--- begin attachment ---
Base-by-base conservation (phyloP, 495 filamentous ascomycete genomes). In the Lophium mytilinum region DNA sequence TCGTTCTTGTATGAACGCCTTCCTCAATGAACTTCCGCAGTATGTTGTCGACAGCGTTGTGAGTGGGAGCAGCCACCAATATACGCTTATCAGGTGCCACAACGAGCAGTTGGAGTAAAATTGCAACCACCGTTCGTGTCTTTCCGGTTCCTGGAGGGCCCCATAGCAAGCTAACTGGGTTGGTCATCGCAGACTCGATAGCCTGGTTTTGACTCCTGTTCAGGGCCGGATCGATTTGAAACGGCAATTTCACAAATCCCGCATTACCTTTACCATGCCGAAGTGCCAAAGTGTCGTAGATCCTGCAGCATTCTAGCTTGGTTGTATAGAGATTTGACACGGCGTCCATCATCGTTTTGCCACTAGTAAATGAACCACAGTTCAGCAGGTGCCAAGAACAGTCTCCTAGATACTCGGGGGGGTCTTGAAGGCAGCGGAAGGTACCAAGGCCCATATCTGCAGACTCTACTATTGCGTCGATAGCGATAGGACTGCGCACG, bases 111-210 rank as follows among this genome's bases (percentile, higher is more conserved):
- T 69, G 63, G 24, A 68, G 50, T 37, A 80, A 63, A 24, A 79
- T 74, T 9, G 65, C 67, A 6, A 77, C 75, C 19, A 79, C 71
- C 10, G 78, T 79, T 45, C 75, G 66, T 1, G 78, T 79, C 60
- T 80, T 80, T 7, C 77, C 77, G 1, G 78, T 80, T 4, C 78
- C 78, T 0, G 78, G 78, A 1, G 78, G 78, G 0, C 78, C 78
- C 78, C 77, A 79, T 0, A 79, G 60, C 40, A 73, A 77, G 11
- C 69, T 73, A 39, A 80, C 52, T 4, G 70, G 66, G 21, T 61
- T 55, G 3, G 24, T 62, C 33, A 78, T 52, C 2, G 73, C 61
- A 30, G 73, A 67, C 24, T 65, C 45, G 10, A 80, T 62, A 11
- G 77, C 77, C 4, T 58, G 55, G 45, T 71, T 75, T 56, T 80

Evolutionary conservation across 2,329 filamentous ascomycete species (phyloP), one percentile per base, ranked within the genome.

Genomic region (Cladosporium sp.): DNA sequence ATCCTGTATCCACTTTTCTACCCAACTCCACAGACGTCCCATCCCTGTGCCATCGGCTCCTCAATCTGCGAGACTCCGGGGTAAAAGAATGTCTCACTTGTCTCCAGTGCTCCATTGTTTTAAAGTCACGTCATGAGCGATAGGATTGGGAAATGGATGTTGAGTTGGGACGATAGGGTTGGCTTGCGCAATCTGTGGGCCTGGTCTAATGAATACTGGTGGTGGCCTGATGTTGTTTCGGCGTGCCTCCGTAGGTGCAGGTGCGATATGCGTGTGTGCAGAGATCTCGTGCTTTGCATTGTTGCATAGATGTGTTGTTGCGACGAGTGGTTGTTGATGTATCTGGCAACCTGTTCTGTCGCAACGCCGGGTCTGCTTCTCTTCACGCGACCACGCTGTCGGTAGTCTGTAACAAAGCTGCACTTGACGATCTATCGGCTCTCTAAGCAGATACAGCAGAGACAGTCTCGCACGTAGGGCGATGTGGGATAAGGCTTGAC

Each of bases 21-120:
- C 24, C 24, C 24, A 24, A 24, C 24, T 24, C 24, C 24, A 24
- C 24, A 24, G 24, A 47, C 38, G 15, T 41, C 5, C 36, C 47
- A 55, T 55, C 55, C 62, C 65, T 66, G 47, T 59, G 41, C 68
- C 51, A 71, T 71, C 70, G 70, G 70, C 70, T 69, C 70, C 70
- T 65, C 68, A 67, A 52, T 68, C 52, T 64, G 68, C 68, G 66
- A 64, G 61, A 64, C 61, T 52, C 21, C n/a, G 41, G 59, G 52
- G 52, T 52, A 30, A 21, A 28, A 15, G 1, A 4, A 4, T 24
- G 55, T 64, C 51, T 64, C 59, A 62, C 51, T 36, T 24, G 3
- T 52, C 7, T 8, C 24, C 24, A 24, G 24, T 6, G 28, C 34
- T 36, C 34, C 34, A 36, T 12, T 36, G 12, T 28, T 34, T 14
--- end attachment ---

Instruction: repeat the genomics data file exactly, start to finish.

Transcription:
Base-by-base conservation (phyloP, 495 filamentous ascomycete genomes). In the Lophium mytilinum region DNA sequence TCGTTCTTGTATGAACGCCTTCCTCAATGAACTTCCGCAGTATGTTGTCGACAGCGTTGTGAGTGGGAGCAGCCACCAATATACGCTTATCAGGTGCCACAACGAGCAGTTGGAGTAAAATTGCAACCACCGTTCGTGTCTTTCCGGTTCCTGGAGGGCCCCATAGCAAGCTAACTGGGTTGGTCATCGCAGACTCGATAGCCTGGTTTTGACTCCTGTTCAGGGCCGGATCGATTTGAAACGGCAATTTCACAAATCCCGCATTACCTTTACCATGCCGAAGTGCCAAAGTGTCGTAGATCCTGCAGCATTCTAGCTTGGTTGTATAGAGATTTGACACGGCGTCCATCATCGTTTTGCCACTAGTAAATGAACCACAGTTCAGCAGGTGCCAAGAACAGTCTCCTAGATACTCGGGGGGGTCTTGAAGGCAGCGGAAGGTACCAAGGCCCATATCTGCAGACTCTACTATTGCGTCGATAGCGATAGGACTGCGCACG, bases 111-210 rank as follows among this genome's bases (percentile, higher is more conserved):
- T 69, G 63, G 24, A 68, G 50, T 37, A 80, A 63, A 24, A 79
- T 74, T 9, G 65, C 67, A 6, A 77, C 75, C 19, A 79, C 71
- C 10, G 78, T 79, T 45, C 75, G 66, T 1, G 78, T 79, C 60
- T 80, T 80, T 7, C 77, C 77, G 1, G 78, T 80, T 4, C 78
- C 78, T 0, G 78, G 78, A 1, G 78, G 78, G 0, C 78, C 78
- C 78, C 77, A 79, T 0, A 79, G 60, C 40, A 73, A 77, G 11
- C 69, T 73, A 39, A 80, C 52, T 4, G 70, G 66, G 21, T 61
- T 55, G 3, G 24, T 62, C 33, A 78, T 52, C 2, G 73, C 61
- A 30, G 73, A 67, C 24, T 65, C 45, G 10, A 80, T 62, A 11
- G 77, C 77, C 4, T 58, G 55, G 45, T 71, T 75, T 56, T 80

Evolutionary conservation across 2,329 filamentous ascomycete species (phyloP), one percentile per base, ranked within the genome.

Genomic region (Cladosporium sp.): DNA sequence ATCCTGTATCCACTTTTCTACCCAACTCCACAGACGTCCCATCCCTGTGCCATCGGCTCCTCAATCTGCGAGACTCCGGGGTAAAAGAATGTCTCACTTGTCTCCAGTGCTCCATTGTTTTAAAGTCACGTCATGAGCGATAGGATTGGGAAATGGATGTTGAGTTGGGACGATAGGGTTGGCTTGCGCAATCTGTGGGCCTGGTCTAATGAATACTGGTGGTGGCCTGATGTTGTTTCGGCGTGCCTCCGTAGGTGCAGGTGCGATATGCGTGTGTGCAGAGATCTCGTGCTTTGCATTGTTGCATAGATGTGTTGTTGCGACGAGTGGTTGTTGATGTATCTGGCAACCTGTTCTGTCGCAACGCCGGGTCTGCTTCTCTTCACGCGACCACGCTGTCGGTAGTCTGTAACAAAGCTGCACTTGACGATCTATCGGCTCTCTAAGCAGATACAGCAGAGACAGTCTCGCACGTAGGGCGATGTGGGATAAGGCTTGAC

Each of bases 21-120:
- C 24, C 24, C 24, A 24, A 24, C 24, T 24, C 24, C 24, A 24
- C 24, A 24, G 24, A 47, C 38, G 15, T 41, C 5, C 36, C 47
- A 55, T 55, C 55, C 62, C 65, T 66, G 47, T 59, G 41, C 68
- C 51, A 71, T 71, C 70, G 70, G 70, C 70, T 69, C 70, C 70
- T 65, C 68, A 67, A 52, T 68, C 52, T 64, G 68, C 68, G 66
- A 64, G 61, A 64, C 61, T 52, C 21, C n/a, G 41, G 59, G 52
- G 52, T 52, A 30, A 21, A 28, A 15, G 1, A 4, A 4, T 24
- G 55, T 64, C 51, T 64, C 59, A 62, C 51, T 36, T 24, G 3
- T 52, C 7, T 8, C 24, C 24, A 24, G 24, T 6, G 28, C 34
- T 36, C 34, C 34, A 36, T 12, T 36, G 12, T 28, T 34, T 14